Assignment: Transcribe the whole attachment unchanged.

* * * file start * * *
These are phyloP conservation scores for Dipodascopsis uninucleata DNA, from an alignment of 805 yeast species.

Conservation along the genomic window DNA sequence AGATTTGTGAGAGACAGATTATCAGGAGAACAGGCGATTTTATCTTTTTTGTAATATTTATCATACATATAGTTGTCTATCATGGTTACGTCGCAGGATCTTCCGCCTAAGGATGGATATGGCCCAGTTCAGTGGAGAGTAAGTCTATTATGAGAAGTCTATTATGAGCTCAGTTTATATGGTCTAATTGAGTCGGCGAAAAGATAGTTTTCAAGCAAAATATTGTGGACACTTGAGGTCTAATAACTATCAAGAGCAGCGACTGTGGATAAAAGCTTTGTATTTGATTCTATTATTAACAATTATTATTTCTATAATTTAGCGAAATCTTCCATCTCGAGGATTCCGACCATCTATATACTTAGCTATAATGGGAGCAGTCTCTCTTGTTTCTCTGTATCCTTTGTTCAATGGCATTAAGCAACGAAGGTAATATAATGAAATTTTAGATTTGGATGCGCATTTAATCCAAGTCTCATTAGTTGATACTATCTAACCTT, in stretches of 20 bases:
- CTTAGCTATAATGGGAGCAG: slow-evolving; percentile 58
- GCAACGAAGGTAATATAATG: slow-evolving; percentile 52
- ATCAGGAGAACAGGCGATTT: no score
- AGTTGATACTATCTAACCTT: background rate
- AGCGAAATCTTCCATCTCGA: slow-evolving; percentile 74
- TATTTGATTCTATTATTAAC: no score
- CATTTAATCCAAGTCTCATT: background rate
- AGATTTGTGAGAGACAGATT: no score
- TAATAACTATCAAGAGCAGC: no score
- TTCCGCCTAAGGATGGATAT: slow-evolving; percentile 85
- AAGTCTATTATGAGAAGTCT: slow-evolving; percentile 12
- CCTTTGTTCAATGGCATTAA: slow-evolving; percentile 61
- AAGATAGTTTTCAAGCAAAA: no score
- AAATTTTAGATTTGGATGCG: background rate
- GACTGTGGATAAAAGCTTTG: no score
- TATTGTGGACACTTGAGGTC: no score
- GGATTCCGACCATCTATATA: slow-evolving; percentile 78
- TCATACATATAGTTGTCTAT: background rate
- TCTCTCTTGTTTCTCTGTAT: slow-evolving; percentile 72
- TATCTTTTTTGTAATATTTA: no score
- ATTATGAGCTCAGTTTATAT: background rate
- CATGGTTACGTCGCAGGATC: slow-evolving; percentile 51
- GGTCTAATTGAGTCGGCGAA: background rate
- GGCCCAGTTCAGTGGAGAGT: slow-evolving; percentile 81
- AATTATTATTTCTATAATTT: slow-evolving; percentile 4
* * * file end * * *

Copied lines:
These are phyloP conservation scores for Dipodascopsis uninucleata DNA, from an alignment of 805 yeast species.

Conservation along the genomic window DNA sequence AGATTTGTGAGAGACAGATTATCAGGAGAACAGGCGATTTTATCTTTTTTGTAATATTTATCATACATATAGTTGTCTATCATGGTTACGTCGCAGGATCTTCCGCCTAAGGATGGATATGGCCCAGTTCAGTGGAGAGTAAGTCTATTATGAGAAGTCTATTATGAGCTCAGTTTATATGGTCTAATTGAGTCGGCGAAAAGATAGTTTTCAAGCAAAATATTGTGGACACTTGAGGTCTAATAACTATCAAGAGCAGCGACTGTGGATAAAAGCTTTGTATTTGATTCTATTATTAACAATTATTATTTCTATAATTTAGCGAAATCTTCCATCTCGAGGATTCCGACCATCTATATACTTAGCTATAATGGGAGCAGTCTCTCTTGTTTCTCTGTATCCTTTGTTCAATGGCATTAAGCAACGAAGGTAATATAATGAAATTTTAGATTTGGATGCGCATTTAATCCAAGTCTCATTAGTTGATACTATCTAACCTT, in stretches of 20 bases:
- CTTAGCTATAATGGGAGCAG: slow-evolving; percentile 58
- GCAACGAAGGTAATATAATG: slow-evolving; percentile 52
- ATCAGGAGAACAGGCGATTT: no score
- AGTTGATACTATCTAACCTT: background rate
- AGCGAAATCTTCCATCTCGA: slow-evolving; percentile 74
- TATTTGATTCTATTATTAAC: no score
- CATTTAATCCAAGTCTCATT: background rate
- AGATTTGTGAGAGACAGATT: no score
- TAATAACTATCAAGAGCAGC: no score
- TTCCGCCTAAGGATGGATAT: slow-evolving; percentile 85
- AAGTCTATTATGAGAAGTCT: slow-evolving; percentile 12
- CCTTTGTTCAATGGCATTAA: slow-evolving; percentile 61
- AAGATAGTTTTCAAGCAAAA: no score
- AAATTTTAGATTTGGATGCG: background rate
- GACTGTGGATAAAAGCTTTG: no score
- TATTGTGGACACTTGAGGTC: no score
- GGATTCCGACCATCTATATA: slow-evolving; percentile 78
- TCATACATATAGTTGTCTAT: background rate
- TCTCTCTTGTTTCTCTGTAT: slow-evolving; percentile 72
- TATCTTTTTTGTAATATTTA: no score
- ATTATGAGCTCAGTTTATAT: background rate
- CATGGTTACGTCGCAGGATC: slow-evolving; percentile 51
- GGTCTAATTGAGTCGGCGAA: background rate
- GGCCCAGTTCAGTGGAGAGT: slow-evolving; percentile 81
- AATTATTATTTCTATAATTT: slow-evolving; percentile 4